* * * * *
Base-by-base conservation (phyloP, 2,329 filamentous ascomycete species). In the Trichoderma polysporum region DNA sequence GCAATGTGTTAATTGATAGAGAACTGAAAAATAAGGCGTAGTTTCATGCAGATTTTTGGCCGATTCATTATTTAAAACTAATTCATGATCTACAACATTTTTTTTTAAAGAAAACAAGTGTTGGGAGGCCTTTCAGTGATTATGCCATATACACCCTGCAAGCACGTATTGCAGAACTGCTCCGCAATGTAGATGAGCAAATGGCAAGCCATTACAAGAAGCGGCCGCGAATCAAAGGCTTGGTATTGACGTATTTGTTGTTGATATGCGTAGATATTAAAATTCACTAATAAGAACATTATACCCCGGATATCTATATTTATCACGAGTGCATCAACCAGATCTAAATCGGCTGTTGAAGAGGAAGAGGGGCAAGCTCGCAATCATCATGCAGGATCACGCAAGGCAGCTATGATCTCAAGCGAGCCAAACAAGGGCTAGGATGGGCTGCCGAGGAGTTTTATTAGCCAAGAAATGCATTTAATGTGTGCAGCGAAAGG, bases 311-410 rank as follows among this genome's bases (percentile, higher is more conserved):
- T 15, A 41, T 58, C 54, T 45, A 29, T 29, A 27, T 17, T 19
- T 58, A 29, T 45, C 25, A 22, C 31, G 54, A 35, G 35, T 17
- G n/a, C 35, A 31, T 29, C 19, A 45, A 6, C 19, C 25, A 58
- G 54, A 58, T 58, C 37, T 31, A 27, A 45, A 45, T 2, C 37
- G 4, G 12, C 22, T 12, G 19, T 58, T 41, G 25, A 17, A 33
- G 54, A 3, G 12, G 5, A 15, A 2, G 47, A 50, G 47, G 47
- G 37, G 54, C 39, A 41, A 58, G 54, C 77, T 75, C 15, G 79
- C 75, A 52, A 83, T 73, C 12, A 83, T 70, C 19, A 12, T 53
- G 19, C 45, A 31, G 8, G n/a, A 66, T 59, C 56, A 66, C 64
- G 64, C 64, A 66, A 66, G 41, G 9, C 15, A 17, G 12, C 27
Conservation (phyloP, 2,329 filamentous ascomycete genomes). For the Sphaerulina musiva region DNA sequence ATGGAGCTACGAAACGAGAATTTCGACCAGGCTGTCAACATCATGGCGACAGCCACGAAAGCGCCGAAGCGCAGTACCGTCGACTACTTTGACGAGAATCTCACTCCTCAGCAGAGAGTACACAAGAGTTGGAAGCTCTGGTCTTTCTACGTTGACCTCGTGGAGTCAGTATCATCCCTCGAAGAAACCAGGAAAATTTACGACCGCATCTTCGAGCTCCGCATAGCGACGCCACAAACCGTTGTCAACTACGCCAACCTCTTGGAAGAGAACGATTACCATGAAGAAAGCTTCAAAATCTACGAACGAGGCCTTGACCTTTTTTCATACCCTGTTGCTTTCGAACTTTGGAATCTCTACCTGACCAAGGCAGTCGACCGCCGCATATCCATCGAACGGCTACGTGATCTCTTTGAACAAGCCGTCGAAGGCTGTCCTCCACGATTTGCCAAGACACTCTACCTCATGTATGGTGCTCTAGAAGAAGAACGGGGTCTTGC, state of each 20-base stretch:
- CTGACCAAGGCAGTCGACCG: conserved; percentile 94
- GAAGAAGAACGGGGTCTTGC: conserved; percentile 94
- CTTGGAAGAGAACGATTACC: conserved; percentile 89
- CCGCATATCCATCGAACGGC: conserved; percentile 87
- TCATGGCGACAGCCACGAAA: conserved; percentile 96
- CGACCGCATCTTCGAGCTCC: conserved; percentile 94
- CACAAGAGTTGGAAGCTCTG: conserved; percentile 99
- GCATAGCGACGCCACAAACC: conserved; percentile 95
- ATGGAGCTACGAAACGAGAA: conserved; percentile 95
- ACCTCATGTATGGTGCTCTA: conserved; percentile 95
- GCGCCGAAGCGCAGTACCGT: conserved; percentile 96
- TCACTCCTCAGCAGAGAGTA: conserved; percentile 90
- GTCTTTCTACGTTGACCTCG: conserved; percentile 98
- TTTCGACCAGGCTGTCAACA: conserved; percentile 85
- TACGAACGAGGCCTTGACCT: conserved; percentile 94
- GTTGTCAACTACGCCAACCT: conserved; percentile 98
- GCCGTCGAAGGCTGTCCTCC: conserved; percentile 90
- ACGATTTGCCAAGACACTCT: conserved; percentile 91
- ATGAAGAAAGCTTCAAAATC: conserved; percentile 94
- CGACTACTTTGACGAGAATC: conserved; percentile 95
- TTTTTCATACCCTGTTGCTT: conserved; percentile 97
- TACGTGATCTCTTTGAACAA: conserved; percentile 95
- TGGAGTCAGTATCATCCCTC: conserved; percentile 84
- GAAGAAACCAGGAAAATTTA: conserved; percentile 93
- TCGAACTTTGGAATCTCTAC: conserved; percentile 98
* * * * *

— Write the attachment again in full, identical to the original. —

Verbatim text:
Base-by-base conservation (phyloP, 2,329 filamentous ascomycete species). In the Trichoderma polysporum region DNA sequence GCAATGTGTTAATTGATAGAGAACTGAAAAATAAGGCGTAGTTTCATGCAGATTTTTGGCCGATTCATTATTTAAAACTAATTCATGATCTACAACATTTTTTTTTAAAGAAAACAAGTGTTGGGAGGCCTTTCAGTGATTATGCCATATACACCCTGCAAGCACGTATTGCAGAACTGCTCCGCAATGTAGATGAGCAAATGGCAAGCCATTACAAGAAGCGGCCGCGAATCAAAGGCTTGGTATTGACGTATTTGTTGTTGATATGCGTAGATATTAAAATTCACTAATAAGAACATTATACCCCGGATATCTATATTTATCACGAGTGCATCAACCAGATCTAAATCGGCTGTTGAAGAGGAAGAGGGGCAAGCTCGCAATCATCATGCAGGATCACGCAAGGCAGCTATGATCTCAAGCGAGCCAAACAAGGGCTAGGATGGGCTGCCGAGGAGTTTTATTAGCCAAGAAATGCATTTAATGTGTGCAGCGAAAGG, bases 311-410 rank as follows among this genome's bases (percentile, higher is more conserved):
- T 15, A 41, T 58, C 54, T 45, A 29, T 29, A 27, T 17, T 19
- T 58, A 29, T 45, C 25, A 22, C 31, G 54, A 35, G 35, T 17
- G n/a, C 35, A 31, T 29, C 19, A 45, A 6, C 19, C 25, A 58
- G 54, A 58, T 58, C 37, T 31, A 27, A 45, A 45, T 2, C 37
- G 4, G 12, C 22, T 12, G 19, T 58, T 41, G 25, A 17, A 33
- G 54, A 3, G 12, G 5, A 15, A 2, G 47, A 50, G 47, G 47
- G 37, G 54, C 39, A 41, A 58, G 54, C 77, T 75, C 15, G 79
- C 75, A 52, A 83, T 73, C 12, A 83, T 70, C 19, A 12, T 53
- G 19, C 45, A 31, G 8, G n/a, A 66, T 59, C 56, A 66, C 64
- G 64, C 64, A 66, A 66, G 41, G 9, C 15, A 17, G 12, C 27
Conservation (phyloP, 2,329 filamentous ascomycete genomes). For the Sphaerulina musiva region DNA sequence ATGGAGCTACGAAACGAGAATTTCGACCAGGCTGTCAACATCATGGCGACAGCCACGAAAGCGCCGAAGCGCAGTACCGTCGACTACTTTGACGAGAATCTCACTCCTCAGCAGAGAGTACACAAGAGTTGGAAGCTCTGGTCTTTCTACGTTGACCTCGTGGAGTCAGTATCATCCCTCGAAGAAACCAGGAAAATTTACGACCGCATCTTCGAGCTCCGCATAGCGACGCCACAAACCGTTGTCAACTACGCCAACCTCTTGGAAGAGAACGATTACCATGAAGAAAGCTTCAAAATCTACGAACGAGGCCTTGACCTTTTTTCATACCCTGTTGCTTTCGAACTTTGGAATCTCTACCTGACCAAGGCAGTCGACCGCCGCATATCCATCGAACGGCTACGTGATCTCTTTGAACAAGCCGTCGAAGGCTGTCCTCCACGATTTGCCAAGACACTCTACCTCATGTATGGTGCTCTAGAAGAAGAACGGGGTCTTGC, state of each 20-base stretch:
- CTGACCAAGGCAGTCGACCG: conserved; percentile 94
- GAAGAAGAACGGGGTCTTGC: conserved; percentile 94
- CTTGGAAGAGAACGATTACC: conserved; percentile 89
- CCGCATATCCATCGAACGGC: conserved; percentile 87
- TCATGGCGACAGCCACGAAA: conserved; percentile 96
- CGACCGCATCTTCGAGCTCC: conserved; percentile 94
- CACAAGAGTTGGAAGCTCTG: conserved; percentile 99
- GCATAGCGACGCCACAAACC: conserved; percentile 95
- ATGGAGCTACGAAACGAGAA: conserved; percentile 95
- ACCTCATGTATGGTGCTCTA: conserved; percentile 95
- GCGCCGAAGCGCAGTACCGT: conserved; percentile 96
- TCACTCCTCAGCAGAGAGTA: conserved; percentile 90
- GTCTTTCTACGTTGACCTCG: conserved; percentile 98
- TTTCGACCAGGCTGTCAACA: conserved; percentile 85
- TACGAACGAGGCCTTGACCT: conserved; percentile 94
- GTTGTCAACTACGCCAACCT: conserved; percentile 98
- GCCGTCGAAGGCTGTCCTCC: conserved; percentile 90
- ACGATTTGCCAAGACACTCT: conserved; percentile 91
- ATGAAGAAAGCTTCAAAATC: conserved; percentile 94
- CGACTACTTTGACGAGAATC: conserved; percentile 95
- TTTTTCATACCCTGTTGCTT: conserved; percentile 97
- TACGTGATCTCTTTGAACAA: conserved; percentile 95
- TGGAGTCAGTATCATCCCTC: conserved; percentile 84
- GAAGAAACCAGGAAAATTTA: conserved; percentile 93
- TCGAACTTTGGAATCTCTAC: conserved; percentile 98